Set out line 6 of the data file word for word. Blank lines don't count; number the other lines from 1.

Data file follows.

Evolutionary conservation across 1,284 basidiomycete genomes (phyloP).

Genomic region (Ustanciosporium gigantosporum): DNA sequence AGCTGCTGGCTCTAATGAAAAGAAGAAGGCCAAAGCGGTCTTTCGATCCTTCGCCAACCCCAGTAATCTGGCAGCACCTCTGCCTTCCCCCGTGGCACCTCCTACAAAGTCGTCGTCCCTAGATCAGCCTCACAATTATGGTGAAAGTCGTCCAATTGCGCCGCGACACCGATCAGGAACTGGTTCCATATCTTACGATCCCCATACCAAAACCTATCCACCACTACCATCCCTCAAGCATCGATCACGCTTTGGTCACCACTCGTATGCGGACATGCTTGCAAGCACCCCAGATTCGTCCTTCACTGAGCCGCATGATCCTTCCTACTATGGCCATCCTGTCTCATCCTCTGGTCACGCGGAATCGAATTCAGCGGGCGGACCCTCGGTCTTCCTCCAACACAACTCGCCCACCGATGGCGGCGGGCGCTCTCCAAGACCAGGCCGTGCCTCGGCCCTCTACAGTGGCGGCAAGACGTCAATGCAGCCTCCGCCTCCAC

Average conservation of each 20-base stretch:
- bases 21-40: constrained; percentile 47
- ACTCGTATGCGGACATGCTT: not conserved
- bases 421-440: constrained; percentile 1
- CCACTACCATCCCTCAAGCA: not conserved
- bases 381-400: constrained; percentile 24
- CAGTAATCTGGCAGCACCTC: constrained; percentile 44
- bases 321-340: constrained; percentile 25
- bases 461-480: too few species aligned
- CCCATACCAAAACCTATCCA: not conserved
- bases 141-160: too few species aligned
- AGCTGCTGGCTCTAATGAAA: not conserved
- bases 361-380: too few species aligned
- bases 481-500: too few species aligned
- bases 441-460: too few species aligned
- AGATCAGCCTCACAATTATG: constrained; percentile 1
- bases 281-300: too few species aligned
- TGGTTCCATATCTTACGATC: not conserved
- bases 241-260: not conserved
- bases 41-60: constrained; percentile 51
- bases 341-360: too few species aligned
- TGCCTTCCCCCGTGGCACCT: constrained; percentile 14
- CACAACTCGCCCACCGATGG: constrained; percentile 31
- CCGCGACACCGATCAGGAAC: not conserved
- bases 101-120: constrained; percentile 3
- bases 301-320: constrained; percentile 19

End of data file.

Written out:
- bases 421-440: constrained; percentile 1